From a cramped attic space in London’s legendary 1960s music capital of Denmark Street to a bustling office just around the corner from the U.K.’s cinemic heart, Leicester Square, already “bursting at the seams” with staff, management and production company 42 has come a long way in less than four years of operation.
Launched in January of 2013 when long-time producers Rory Aitken and Ben Pugh joined forces with Josh Varney and Kate Buckley, veterans of U.K. powerhouse Independent Talent, the company has swiftly made a name for itself, recently launching its own financing arm (which, in keeping with the number theme, is called Six Four Eight).
42’s roster of names across the full TV and filmmaking spectrum includes icons old and emerging, including the likes of Michael Caine, Nicholas Hoult and Ed Skrein, while the production side is beginning to bare sizeable fruit, with Andre Ovredal’s The Autopsy of Jane Doe generating rave reviews since its debut at Fantastic Fest.
In Darkness, a psychological thriller written Game of Thrones favorite Natalie Dormer and 42’s Anthony Byrne is now in production, with Skrein and Emily Ratajkowski starring, while Collide, the Felicity Jones action vehicle that fell foul of the Relativity implosion, has been given a new lease on life with Open Road. And then there’s Watership Down, the upcoming TV animation series based on the classic book being produced by Netflix and the BBC and featuring the voice talents of Hoult, James McAvoy, John Boyega and Ben Kingsley.
Aitken and Varney sat down with The Hollywood Reporter to discuss breaking the mold in the U.K. with the firm’s two-pronged approach, proving the naysayers wrong, taking inspiration from The Hitchhiker’s Guide to the Galaxy and why those left traumatized by the 1978 animated adaptation of Watership Down shouldn’t be afraid to try their new retelling.
With management and production, 42 seems like quite a unique model here in the U.K.
Rory Aitken: We were the first people to do it here. But in a way it didn’t strike us that way; we feel like it’s a model that’s been used a lot, it’s just that most happen to be geographically located in L.A. and we happen to be geographically located in London. But it is kind of unique here. We’re surprised that more people haven’t done it, because it seems to have worked very effectively. We’re shooting our eighth film in four years right now and they’re already starting to come out. And I think a large part of that has been the model of the company and it’s not just that we’re working with all of our own talent, it’s not inward looking. It’s actually incredibly outward looking, but there are just so many lucky coincidences within this office every single day. A huge amount of information comes through. It’s a very fertile place to produce projects.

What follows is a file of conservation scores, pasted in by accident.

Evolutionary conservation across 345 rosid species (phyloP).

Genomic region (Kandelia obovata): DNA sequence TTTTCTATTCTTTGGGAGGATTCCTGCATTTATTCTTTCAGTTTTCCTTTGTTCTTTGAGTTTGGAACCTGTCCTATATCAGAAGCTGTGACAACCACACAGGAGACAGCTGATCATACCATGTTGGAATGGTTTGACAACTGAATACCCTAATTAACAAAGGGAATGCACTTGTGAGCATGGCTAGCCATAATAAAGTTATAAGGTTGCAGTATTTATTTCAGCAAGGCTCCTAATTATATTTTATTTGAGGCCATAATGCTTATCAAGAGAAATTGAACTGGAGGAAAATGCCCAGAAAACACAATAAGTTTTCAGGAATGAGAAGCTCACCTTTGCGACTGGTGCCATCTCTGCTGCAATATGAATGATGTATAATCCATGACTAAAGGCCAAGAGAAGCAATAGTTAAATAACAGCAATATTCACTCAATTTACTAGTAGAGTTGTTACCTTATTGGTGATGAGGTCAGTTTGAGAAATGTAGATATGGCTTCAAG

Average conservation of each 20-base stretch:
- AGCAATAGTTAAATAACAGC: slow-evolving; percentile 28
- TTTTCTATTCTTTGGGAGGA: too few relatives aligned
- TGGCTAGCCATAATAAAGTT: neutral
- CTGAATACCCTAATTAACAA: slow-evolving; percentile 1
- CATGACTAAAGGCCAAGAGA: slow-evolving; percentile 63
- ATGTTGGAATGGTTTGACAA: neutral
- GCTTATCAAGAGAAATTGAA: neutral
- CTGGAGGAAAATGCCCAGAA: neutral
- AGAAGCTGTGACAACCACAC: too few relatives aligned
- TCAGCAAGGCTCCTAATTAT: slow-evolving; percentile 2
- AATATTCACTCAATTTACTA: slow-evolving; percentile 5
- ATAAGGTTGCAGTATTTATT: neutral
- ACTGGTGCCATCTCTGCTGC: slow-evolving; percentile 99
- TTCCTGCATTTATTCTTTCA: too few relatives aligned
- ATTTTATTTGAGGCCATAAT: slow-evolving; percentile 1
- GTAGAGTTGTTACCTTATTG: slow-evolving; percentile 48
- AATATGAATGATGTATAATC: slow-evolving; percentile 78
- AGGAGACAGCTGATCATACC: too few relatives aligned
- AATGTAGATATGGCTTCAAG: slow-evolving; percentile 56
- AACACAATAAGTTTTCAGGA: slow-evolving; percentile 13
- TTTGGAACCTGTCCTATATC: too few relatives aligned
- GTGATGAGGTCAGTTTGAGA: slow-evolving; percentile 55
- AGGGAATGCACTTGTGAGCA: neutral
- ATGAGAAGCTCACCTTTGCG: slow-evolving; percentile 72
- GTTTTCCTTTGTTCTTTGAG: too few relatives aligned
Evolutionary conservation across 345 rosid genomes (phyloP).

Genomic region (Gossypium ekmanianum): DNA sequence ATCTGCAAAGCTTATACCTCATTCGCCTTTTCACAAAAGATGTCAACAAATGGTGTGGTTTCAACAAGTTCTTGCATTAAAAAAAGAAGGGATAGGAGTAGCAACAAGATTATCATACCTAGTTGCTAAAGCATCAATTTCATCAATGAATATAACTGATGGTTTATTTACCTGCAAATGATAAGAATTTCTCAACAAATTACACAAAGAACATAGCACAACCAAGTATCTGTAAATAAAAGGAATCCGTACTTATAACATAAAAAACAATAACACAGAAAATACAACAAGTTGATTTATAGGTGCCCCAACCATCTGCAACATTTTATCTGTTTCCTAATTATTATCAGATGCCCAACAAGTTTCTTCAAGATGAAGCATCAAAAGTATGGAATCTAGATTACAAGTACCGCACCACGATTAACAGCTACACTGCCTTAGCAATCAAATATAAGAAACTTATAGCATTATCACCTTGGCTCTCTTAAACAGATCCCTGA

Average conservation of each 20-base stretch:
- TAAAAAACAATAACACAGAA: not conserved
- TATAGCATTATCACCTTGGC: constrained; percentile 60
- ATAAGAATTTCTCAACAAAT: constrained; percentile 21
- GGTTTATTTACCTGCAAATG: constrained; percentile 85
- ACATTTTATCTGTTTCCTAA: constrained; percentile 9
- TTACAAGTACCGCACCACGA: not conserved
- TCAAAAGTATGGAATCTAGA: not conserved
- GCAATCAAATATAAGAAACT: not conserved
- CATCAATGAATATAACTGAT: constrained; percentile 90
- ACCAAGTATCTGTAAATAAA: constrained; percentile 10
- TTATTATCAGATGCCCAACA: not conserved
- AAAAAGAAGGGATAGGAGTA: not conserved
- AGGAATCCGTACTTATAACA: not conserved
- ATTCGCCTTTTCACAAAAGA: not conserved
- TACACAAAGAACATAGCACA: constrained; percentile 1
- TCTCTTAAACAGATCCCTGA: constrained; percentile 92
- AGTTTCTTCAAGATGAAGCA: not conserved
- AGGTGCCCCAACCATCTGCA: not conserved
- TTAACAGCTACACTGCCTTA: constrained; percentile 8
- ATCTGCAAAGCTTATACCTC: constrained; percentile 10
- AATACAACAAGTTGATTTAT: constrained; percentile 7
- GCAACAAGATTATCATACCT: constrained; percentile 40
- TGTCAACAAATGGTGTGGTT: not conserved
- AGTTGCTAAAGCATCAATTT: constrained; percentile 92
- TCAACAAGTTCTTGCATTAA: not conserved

Was the initial idea to cross-pollinate your projects with your talent?
Josh Varney: Very much so. We’ve always grown up in the business admiring those companies like Anonymous Content and Management 360, and Ben, Rory, Kate and I sat down four-and-a-half years ago and thought about what we wanted to replicate, which were the business models we admired. It very much came from that seed in thinking what are the inefficiencies in the UK/International film and TV production and representation business. Well, actually, it’s that people don’t find a way to collaborate in a very meaningful and integrated way, so it very much came from that. Let’s start with the intention that we will work together.
RA: But the trick to it is not closing our shoulders and not working with others, trying to just work with our clients. There’s no sense of exclusivity. And our clients work with other producers. We’ll often sit down with our clients on the production side about ideas and if we think that idea is best suited at another production company we’ll be the first to say it.
Is it ever a difficult balancing act if you’ve got both the best interests of the project and talent to consider?